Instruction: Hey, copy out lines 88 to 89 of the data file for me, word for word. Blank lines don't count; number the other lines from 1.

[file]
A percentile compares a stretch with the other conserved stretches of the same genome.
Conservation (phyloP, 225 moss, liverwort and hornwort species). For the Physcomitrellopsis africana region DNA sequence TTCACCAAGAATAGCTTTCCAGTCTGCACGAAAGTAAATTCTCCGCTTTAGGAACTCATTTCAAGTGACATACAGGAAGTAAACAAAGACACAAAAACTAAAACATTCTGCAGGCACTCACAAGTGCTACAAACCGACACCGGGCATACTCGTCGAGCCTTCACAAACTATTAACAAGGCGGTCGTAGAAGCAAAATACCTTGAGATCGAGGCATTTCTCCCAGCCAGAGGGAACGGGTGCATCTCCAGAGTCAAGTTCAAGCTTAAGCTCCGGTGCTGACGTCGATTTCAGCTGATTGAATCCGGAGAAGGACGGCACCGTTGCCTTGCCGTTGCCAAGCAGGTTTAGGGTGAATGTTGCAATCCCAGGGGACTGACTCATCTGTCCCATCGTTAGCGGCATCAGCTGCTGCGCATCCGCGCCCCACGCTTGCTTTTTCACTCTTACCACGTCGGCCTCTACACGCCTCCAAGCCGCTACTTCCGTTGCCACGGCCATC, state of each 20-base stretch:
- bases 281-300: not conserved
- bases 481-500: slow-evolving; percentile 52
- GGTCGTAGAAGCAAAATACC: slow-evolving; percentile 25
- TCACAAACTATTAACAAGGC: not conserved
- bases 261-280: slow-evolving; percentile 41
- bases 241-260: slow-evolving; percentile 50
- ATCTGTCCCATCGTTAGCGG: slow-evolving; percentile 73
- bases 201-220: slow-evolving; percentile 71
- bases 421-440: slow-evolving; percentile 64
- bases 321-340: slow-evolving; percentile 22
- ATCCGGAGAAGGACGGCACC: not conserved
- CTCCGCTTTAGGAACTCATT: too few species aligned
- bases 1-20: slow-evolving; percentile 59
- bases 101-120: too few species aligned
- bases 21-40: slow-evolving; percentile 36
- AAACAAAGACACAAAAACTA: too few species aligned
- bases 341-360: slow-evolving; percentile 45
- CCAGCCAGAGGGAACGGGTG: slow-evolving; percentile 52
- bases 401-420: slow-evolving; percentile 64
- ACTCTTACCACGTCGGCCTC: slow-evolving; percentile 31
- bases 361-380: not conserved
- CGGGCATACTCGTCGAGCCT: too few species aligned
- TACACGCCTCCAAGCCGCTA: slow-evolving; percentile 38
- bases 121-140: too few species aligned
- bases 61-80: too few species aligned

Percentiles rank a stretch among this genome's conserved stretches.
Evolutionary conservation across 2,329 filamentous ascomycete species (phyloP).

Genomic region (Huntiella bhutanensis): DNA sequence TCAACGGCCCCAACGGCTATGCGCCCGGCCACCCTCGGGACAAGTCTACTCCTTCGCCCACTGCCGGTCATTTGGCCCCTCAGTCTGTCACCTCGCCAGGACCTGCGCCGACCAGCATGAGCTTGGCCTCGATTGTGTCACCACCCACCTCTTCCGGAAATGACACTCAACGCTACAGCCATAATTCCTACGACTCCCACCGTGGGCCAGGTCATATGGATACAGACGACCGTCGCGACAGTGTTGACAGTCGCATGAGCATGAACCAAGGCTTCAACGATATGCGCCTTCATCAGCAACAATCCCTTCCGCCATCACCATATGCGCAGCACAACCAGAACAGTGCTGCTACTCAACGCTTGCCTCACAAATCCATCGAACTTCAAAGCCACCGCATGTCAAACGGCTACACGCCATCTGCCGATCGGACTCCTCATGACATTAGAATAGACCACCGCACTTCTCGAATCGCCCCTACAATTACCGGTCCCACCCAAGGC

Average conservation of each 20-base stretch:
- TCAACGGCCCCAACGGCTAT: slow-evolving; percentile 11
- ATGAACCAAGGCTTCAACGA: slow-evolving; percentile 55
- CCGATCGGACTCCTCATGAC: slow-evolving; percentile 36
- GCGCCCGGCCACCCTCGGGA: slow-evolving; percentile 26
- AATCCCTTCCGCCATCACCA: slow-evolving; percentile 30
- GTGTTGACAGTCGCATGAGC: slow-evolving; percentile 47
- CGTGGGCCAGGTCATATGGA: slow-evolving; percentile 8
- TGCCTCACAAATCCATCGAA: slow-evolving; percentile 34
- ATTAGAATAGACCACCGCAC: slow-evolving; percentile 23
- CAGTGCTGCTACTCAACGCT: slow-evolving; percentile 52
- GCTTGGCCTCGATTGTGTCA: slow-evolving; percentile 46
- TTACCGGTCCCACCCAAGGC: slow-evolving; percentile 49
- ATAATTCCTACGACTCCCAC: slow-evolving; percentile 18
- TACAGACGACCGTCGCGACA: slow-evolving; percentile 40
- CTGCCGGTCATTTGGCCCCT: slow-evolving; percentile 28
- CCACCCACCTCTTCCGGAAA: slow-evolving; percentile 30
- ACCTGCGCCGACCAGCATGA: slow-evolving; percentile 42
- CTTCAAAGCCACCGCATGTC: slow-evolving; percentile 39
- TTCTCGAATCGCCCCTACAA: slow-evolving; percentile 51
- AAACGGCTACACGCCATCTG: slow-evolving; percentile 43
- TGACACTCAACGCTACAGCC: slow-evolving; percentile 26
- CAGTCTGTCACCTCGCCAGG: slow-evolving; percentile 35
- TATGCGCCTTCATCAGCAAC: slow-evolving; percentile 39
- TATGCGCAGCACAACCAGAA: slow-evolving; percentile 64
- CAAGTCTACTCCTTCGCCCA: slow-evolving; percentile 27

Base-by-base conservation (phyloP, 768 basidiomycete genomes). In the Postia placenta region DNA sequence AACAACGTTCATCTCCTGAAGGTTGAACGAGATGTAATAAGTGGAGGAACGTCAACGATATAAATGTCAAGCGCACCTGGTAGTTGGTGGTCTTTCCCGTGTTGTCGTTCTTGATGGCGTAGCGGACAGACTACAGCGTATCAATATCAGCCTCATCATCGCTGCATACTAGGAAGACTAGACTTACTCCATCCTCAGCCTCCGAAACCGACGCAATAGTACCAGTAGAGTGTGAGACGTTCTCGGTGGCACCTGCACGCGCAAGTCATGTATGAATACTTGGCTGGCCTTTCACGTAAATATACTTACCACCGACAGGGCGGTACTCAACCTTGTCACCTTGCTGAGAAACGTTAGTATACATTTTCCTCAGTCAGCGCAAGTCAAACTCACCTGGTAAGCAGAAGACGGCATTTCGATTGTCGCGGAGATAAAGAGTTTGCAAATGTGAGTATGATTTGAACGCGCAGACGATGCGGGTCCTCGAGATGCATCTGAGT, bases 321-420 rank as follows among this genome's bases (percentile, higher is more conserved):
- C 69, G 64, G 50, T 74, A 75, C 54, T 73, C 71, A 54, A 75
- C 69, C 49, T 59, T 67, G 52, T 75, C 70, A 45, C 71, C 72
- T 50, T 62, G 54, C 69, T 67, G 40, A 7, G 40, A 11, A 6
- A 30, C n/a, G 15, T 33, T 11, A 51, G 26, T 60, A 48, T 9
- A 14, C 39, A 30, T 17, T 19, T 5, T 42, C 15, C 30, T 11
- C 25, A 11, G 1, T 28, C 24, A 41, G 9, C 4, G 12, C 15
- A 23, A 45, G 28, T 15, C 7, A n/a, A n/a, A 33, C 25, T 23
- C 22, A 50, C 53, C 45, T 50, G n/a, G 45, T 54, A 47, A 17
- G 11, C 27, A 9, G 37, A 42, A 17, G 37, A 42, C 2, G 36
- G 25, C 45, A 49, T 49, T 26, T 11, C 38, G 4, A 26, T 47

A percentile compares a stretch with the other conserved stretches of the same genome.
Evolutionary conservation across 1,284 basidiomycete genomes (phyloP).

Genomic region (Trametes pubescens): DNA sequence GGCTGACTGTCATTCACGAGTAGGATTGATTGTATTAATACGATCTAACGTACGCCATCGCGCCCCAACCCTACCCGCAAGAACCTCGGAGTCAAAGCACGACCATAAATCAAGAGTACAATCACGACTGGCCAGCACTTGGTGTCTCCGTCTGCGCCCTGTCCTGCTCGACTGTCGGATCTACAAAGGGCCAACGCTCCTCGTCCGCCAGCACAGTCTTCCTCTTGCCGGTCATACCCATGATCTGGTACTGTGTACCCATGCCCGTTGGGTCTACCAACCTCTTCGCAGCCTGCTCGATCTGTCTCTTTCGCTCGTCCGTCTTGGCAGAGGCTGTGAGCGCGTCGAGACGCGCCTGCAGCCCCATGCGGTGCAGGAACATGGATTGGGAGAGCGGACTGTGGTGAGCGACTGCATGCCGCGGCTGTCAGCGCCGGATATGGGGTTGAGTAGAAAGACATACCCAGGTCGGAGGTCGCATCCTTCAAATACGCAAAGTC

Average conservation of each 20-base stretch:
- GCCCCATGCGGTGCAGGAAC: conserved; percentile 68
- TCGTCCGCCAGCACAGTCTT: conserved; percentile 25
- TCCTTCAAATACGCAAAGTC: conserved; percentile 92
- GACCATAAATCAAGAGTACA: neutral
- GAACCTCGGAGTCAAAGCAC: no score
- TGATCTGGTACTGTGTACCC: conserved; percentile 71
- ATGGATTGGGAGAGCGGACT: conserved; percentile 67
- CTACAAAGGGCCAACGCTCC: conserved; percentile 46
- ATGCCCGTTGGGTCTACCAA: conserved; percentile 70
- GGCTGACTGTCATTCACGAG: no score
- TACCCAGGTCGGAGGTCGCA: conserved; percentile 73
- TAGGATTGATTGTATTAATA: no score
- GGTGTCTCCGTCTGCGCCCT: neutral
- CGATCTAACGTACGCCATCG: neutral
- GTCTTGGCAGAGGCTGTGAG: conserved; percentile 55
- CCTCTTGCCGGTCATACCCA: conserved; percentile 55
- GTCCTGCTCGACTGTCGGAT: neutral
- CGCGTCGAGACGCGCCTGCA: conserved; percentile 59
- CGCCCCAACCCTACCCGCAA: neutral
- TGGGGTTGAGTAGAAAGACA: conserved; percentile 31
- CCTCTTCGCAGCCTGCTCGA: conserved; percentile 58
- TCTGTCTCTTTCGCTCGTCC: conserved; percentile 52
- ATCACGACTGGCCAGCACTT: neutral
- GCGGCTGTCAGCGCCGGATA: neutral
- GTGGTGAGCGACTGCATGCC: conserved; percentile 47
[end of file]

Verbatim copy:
- GTCCTGCTCGACTGTCGGAT: neutral
- CGCGTCGAGACGCGCCTGCA: conserved; percentile 59